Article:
Getting a Diagnosisjwahila2021-12-26T15:51:16+00:00
Journey Through Diagnosis Guide The Purpose of This Guide: The purpose of this guide is to provide information and support to families whose child has been identified with a genetic condition. This guide is written from the family perspective and includes information Region 4 Midwest families felt was important when facing a new diagnosis. The material includes advice and tips to help “guide” families on their journey.Who Created This Guide? Multiple families who have a child (or children) with a genetic condition wrote this guide. Some of those families learned of their child’s diagnosis prenatally, some through newborn screening, while others waited months or even years. Their children are affected by a wide variety of conditions including spinal muscular atrophy, cystic fibrosis, PMM2 congenital disorder of glycosylation, sickle cell disease, Pelizaeus-Merzbacher disease (PMD), MECP2 duplication syndrome, metachromatic leukodystrophy, Rett syndrome, phenylketonuria (PKU), Down syndrome, trisomy 18, chromosome 2p deletion, DYRK1A syndrome, and others. They share what they have learned and want to pass on to others from their experience.
VIDEO on Your Genetics Appointment https://youtu.be/z7-Yo-QsTPk When you or your doctors decide that a genetics appointment may be useful for your family, you may have questions about what will happen at the appointment and how going to the appointment could help your family. In this video, several families from our region talk about their experiences with genetics appointments and why they are glad they went to the appointment. You’ll also hear from some of the genetics providers from the region about what they hope that families gain from coming to their genetics visits.
VIDEO on Receiving A Diagnosis: The Journey from Cope to Hope from the Midwest Regional Genetics Network https://youtube.be/pup6fB3gyMg
Parents often feel a range of emotions when they first find out their child has a genetic condition/disability. This video will show how they were able to move from initial feelings of frustration, fear and helplessness to moving forward to a place of action. A special thank you to the Region 4 Midwest Genetics Collaborative family representatives who agreed to be filmed and share their stories.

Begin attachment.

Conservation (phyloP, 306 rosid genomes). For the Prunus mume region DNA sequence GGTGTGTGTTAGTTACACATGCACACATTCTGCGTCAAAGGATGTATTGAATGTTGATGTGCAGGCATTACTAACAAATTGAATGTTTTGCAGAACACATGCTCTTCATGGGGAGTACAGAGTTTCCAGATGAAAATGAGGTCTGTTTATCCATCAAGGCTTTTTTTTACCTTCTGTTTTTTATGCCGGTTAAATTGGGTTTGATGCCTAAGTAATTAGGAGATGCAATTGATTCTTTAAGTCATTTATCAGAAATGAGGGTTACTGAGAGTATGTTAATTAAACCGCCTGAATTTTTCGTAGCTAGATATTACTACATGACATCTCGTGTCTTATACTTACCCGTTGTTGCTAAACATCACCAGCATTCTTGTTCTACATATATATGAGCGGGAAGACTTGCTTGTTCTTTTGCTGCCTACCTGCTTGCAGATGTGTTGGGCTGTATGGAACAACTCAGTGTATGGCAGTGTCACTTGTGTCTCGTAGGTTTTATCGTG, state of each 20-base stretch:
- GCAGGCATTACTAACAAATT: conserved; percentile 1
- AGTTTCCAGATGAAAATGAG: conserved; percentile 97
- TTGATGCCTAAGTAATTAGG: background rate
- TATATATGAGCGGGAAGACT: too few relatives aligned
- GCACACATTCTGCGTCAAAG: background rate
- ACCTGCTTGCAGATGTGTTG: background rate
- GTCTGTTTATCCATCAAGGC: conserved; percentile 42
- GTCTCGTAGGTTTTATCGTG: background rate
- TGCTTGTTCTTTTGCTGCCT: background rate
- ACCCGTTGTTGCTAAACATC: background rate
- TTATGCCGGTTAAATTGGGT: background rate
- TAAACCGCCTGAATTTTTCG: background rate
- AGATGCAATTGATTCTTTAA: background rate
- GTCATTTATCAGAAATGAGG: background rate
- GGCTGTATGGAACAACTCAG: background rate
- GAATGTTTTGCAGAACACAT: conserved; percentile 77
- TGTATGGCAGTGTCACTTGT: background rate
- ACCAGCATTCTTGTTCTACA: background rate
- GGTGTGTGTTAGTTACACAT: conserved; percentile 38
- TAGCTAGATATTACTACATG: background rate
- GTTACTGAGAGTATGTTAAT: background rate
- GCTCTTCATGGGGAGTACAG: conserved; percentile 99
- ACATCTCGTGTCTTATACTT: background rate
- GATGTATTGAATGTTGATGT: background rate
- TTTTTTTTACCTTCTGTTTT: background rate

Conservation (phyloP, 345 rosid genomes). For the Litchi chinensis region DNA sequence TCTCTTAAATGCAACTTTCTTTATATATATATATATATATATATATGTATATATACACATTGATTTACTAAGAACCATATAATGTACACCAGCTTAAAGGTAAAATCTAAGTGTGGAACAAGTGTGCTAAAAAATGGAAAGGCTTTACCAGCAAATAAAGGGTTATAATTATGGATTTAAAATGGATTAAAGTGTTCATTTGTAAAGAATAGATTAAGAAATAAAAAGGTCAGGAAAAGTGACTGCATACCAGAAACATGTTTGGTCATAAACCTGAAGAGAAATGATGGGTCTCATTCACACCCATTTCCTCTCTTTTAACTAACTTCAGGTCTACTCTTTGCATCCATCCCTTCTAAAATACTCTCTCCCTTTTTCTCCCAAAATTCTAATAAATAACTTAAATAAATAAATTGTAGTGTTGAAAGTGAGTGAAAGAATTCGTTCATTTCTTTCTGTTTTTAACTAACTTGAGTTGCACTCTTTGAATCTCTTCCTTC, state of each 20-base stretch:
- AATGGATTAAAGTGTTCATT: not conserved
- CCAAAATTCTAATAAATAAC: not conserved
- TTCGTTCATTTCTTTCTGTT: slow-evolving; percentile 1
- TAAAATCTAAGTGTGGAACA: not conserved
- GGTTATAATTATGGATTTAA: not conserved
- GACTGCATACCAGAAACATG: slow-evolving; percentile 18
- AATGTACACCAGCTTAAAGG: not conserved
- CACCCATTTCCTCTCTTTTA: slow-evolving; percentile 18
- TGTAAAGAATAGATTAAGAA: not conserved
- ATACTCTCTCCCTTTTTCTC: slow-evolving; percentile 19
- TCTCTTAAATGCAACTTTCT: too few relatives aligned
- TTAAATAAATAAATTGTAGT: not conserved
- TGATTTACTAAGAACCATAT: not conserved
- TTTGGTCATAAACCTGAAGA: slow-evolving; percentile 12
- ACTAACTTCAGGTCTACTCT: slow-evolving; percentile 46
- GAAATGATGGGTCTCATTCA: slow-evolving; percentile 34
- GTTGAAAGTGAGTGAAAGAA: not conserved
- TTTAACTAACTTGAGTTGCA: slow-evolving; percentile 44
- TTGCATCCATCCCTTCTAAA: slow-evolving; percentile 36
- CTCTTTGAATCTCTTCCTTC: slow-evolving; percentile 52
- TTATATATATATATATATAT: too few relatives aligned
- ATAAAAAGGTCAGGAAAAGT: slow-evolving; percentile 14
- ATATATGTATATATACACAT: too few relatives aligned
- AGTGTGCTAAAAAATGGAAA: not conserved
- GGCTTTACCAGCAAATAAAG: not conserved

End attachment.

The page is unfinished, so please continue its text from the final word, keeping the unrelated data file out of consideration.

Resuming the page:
CDC’s Learn the Signs. Act Early. (LTSAE) program has collaborated with the American Academy of Pediatrics (AAP) to develop two new free resources – a Family Friendly Referral Guide and a Clinician Guide to support developmental surveillance. The Family Friendly Referral Guide is a fillable PDF that focuses on supporting families and caregivers whose child has a developmental concern and illustrates the importance of following through with developmental referrals. Pediatric practices can customize this guide with information about local referral resources and use the guide to support families and caregivers in understanding what to do if a developmental concern has been identified. The Clinician Guide highlights the developmental surveillance component of identifying strengths, risks, and protective factors. Only 30% of families/caregivers with children under 5 years report being asked by a health care provider if they had any concerns about their child’s learning, development, or behavior according to data from the 2016 National Survey of Children’s Health. This resource will help pediatricians recognize the value of established patient relationships before, during and after the development process. For more resources, visit AAP’s Developmental Surveillance and Screening page.
Resources for those with Undiagnosed Conditions
Undiagnosed Disease Network (UDN) (Funded by the NIH) About the UDN